80,000 People, 90 World Leaders Attend One of the Largest Funerals in History

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By Gopi Chandra Kharel | December 9, 2013 7:51 PM EST

Nelson Mandela's funeral on 15 December, which will reportedly be larger than that of Princess Diana, Michael Jackson and Pope John Paul II combined, could be attended by at least 60 world leaders, the South African government has said. In the memorial service held in Tuesday, there were over 90 current head of states. 

Click here for the list of world leaders, dignitaries and celebrities who were present for the event. 

The funeral of one of the most admired leaders of the world will take place in Mandela's ancestral homeland of Qunu in the Eastern Cape. About 80,000 people are expected to attend what has been referred to as one of the biggest memorial servies in history, that took place Tuesday (10 December) at FNB Stadium in Johannesburg.

Former US presidents George W Bush, Bill Clinton, Jimmy Carter and their wives were among many people who attended Tuesday's event.

Prince Charles of Britain will represent UK at Sunday's state funeral, while Prime Minister David Cameron attended the main memorial service on Tuesday.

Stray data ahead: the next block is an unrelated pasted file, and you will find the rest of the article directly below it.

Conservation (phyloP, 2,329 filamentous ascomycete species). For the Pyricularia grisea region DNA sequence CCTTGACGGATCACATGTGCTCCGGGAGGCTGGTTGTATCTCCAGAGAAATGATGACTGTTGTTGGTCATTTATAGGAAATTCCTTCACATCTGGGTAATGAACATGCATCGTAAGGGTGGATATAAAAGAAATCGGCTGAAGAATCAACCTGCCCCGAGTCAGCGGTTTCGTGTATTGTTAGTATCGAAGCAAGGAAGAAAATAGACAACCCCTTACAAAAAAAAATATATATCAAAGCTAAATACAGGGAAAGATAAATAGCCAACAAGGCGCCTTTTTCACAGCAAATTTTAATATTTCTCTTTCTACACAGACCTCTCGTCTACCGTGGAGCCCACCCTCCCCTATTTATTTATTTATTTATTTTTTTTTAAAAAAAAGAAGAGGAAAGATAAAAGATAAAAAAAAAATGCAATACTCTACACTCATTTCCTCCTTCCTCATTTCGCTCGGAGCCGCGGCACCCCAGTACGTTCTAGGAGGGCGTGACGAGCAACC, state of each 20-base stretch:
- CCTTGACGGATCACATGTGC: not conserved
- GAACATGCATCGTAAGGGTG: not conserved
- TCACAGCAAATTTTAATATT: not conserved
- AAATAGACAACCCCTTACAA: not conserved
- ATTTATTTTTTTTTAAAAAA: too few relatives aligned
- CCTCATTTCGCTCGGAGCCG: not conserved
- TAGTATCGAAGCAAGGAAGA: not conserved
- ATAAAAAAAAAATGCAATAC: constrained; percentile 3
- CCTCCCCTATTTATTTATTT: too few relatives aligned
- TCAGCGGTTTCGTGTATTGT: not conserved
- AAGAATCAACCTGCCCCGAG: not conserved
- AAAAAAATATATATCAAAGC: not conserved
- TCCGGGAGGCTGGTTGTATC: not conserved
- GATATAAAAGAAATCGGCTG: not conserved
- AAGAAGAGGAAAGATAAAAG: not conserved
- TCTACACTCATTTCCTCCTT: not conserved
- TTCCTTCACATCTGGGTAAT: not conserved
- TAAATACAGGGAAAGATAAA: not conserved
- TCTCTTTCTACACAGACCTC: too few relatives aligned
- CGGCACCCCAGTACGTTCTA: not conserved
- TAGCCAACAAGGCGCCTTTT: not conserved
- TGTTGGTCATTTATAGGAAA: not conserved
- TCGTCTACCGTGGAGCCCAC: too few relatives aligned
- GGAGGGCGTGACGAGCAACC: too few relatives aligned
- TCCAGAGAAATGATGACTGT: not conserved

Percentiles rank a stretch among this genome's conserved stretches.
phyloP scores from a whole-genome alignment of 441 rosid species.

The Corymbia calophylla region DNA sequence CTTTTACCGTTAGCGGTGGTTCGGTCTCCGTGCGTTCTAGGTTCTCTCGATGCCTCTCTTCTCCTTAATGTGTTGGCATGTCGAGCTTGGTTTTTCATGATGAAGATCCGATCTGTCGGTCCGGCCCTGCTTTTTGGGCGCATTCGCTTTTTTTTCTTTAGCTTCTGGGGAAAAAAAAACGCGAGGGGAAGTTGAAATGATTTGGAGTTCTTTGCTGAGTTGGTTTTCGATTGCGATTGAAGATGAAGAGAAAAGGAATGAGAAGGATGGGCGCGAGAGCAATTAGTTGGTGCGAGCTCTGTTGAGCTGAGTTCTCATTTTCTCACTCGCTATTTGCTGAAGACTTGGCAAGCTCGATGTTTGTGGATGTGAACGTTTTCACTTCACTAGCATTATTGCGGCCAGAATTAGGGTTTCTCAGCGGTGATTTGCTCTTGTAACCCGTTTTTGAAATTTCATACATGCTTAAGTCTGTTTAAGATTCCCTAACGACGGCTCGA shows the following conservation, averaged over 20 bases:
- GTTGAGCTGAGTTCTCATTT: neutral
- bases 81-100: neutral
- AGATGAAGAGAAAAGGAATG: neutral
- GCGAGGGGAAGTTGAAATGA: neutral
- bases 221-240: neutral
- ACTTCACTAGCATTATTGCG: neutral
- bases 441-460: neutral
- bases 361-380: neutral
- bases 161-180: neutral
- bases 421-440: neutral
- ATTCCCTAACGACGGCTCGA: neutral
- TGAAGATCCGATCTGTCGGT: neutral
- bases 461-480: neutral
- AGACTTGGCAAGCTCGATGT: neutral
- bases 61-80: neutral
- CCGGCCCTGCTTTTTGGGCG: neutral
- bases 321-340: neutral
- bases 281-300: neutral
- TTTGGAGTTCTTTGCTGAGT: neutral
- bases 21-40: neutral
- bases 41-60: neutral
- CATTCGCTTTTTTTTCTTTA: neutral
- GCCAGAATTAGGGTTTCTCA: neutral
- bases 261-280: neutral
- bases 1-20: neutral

Among hosts of leaders who flew to South Africa are leaders of France, Australia, Germany, Canada, Spain, Brazil and others. President Pranab Mukharjee represented India for the event.

Congress president, Sonia Gandhi had informed the ministry of external affairs that she would represent Congress party to pay homage to the world leader who died on 5 December. Reports from India have suggested that while Prime Minister Manmohan Singh was keen to attend the funeral, his work in the parliament and the impending visit of Afghan President Hamid Karzai held him back.

Among the world celebrities, Bono, Oprah Winfrey and Sir Richard Branson were there to pay their personal tributes to the man whom they considered a 'hero' and a messenger of world peace. 

On Monday, a special joint session of parliament was held in Cape Town, to let politicians from the whole of South Africa mark the passing of the country's first black president and the fighter against apartheid.

After monday's parliament event, the focus shifted back to Johannesburg on Tuesday, where a huge memorial service happened at the FNB Stadium, the place where Mandela appeared for his last public outing ahead of the 2010 World Cup Final.

Wednesday (11 December) onwards, Mandela's body will "lie in state" at the Union Buildings in Pretoria, where he officiated as the president of South Africa from 1994 till 1999.

A funeral cortege that will carry his body will pass through the capital Cape Town every day until Friday, for which Africans have been asked to make long lines to form the guard of honour. 

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